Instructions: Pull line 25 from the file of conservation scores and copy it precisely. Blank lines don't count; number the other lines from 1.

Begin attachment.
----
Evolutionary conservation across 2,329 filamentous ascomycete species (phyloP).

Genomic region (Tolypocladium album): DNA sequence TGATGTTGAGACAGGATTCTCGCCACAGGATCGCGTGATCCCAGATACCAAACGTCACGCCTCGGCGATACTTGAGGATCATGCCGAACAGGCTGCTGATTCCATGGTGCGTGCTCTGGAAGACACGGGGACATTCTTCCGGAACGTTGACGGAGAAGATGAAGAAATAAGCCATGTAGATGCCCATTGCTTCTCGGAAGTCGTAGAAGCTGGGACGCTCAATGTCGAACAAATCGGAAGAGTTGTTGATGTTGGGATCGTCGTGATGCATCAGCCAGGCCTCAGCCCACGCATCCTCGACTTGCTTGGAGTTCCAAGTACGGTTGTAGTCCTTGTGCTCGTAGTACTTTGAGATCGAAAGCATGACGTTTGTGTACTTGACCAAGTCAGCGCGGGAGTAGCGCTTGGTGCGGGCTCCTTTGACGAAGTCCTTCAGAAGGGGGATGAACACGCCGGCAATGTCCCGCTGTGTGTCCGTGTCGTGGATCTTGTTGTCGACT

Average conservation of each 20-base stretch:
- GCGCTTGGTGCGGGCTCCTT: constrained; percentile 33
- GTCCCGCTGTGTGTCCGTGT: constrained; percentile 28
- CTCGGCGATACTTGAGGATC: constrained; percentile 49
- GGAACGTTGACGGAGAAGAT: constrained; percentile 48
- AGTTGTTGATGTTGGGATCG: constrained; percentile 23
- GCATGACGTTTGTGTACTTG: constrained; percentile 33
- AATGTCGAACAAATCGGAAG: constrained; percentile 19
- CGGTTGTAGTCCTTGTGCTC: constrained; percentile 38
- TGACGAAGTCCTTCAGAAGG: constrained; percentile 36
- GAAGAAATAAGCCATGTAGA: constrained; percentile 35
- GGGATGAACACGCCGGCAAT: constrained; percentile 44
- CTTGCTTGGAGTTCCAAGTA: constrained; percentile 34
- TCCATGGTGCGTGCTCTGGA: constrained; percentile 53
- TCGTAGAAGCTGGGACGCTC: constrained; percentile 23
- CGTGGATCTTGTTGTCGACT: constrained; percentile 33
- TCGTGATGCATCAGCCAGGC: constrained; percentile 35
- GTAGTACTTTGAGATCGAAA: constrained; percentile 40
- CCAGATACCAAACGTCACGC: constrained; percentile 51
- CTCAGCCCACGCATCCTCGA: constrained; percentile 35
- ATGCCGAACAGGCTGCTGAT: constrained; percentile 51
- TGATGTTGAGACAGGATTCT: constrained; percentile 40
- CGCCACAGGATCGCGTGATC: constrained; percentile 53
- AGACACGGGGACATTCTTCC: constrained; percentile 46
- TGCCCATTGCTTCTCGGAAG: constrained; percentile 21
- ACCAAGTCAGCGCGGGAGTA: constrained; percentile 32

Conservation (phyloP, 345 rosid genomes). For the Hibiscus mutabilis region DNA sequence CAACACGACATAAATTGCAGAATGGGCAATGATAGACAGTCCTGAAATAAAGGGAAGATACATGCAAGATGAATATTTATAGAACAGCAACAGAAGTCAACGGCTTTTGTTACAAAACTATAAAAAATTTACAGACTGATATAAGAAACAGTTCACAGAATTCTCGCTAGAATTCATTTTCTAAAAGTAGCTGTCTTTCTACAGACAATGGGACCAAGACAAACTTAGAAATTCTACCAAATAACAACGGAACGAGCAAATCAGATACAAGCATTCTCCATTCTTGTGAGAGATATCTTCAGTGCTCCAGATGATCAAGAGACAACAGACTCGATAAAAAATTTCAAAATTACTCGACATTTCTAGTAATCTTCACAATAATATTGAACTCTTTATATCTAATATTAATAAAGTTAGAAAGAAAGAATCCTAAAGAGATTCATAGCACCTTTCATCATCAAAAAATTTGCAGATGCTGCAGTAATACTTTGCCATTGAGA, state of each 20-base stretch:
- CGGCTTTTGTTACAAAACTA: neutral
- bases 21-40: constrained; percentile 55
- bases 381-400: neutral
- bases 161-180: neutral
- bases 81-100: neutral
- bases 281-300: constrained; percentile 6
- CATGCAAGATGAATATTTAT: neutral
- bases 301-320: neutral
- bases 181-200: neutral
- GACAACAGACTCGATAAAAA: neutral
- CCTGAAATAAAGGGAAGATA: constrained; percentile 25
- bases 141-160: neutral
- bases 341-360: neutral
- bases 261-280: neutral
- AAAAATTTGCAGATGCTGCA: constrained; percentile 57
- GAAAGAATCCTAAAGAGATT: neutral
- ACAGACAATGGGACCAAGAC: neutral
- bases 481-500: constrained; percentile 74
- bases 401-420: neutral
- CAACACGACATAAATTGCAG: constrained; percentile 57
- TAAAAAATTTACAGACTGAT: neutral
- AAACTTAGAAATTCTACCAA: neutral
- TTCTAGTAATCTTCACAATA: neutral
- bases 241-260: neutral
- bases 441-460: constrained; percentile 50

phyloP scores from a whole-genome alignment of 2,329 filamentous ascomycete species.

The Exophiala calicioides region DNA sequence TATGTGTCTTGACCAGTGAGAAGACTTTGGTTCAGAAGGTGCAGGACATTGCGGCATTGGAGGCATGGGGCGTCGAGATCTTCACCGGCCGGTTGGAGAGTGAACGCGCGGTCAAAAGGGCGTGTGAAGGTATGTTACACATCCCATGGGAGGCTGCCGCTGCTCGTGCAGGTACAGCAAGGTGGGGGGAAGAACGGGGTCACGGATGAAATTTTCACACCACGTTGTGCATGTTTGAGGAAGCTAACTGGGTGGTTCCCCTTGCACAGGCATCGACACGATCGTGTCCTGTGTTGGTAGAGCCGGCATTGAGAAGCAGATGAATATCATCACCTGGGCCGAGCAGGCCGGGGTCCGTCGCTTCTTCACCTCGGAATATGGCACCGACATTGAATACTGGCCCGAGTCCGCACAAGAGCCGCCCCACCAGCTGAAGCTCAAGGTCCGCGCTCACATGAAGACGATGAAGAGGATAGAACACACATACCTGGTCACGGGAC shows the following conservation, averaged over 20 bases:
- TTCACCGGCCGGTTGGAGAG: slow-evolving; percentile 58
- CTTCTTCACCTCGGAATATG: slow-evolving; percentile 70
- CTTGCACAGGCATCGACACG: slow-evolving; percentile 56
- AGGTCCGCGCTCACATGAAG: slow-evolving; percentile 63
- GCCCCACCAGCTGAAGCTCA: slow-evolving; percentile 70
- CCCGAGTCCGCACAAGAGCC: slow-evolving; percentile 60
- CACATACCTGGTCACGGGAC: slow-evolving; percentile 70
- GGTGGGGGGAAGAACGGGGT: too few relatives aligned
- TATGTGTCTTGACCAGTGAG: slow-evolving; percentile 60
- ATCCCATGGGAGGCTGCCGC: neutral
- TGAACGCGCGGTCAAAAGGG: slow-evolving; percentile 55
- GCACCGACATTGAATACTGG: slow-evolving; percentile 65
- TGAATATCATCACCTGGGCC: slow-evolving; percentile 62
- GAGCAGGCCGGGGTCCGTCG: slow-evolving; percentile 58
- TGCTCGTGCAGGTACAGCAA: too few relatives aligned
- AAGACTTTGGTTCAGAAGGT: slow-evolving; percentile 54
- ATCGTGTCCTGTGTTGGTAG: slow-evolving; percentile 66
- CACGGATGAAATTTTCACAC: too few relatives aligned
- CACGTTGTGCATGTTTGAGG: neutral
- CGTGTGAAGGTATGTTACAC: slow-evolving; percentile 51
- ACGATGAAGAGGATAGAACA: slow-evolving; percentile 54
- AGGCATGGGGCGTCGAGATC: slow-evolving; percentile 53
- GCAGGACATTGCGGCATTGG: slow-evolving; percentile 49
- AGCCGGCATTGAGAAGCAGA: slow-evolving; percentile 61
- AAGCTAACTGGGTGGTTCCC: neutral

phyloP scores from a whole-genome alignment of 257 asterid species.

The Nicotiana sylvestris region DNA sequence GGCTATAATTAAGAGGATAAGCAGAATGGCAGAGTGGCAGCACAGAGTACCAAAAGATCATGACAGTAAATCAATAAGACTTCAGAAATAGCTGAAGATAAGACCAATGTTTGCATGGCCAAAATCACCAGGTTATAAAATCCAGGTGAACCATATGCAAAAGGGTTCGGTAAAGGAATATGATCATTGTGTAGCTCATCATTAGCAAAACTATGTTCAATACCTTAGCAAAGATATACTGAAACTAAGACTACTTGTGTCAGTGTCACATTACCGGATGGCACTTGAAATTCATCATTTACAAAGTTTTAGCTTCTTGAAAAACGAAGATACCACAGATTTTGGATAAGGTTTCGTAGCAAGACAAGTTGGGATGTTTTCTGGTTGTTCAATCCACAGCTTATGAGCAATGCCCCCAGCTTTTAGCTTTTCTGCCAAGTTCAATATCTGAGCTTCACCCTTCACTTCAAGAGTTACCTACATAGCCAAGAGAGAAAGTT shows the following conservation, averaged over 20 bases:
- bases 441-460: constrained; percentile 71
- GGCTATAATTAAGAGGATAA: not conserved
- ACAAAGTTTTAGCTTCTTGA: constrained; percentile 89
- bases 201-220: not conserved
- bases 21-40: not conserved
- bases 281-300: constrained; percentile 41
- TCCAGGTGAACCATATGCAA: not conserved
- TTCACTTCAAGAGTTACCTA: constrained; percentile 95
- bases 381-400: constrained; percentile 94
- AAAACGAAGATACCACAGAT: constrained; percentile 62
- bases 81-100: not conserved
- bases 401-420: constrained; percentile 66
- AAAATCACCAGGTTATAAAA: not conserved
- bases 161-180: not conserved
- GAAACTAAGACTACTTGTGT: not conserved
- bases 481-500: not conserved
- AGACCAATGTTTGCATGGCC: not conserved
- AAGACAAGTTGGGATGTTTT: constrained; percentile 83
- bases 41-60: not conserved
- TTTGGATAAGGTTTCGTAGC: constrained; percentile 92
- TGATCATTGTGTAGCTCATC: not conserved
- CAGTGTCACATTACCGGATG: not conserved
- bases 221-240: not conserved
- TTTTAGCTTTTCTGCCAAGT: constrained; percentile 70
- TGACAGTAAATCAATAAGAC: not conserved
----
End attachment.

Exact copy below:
- CGCCACAGGATCGCGTGATC: constrained; percentile 53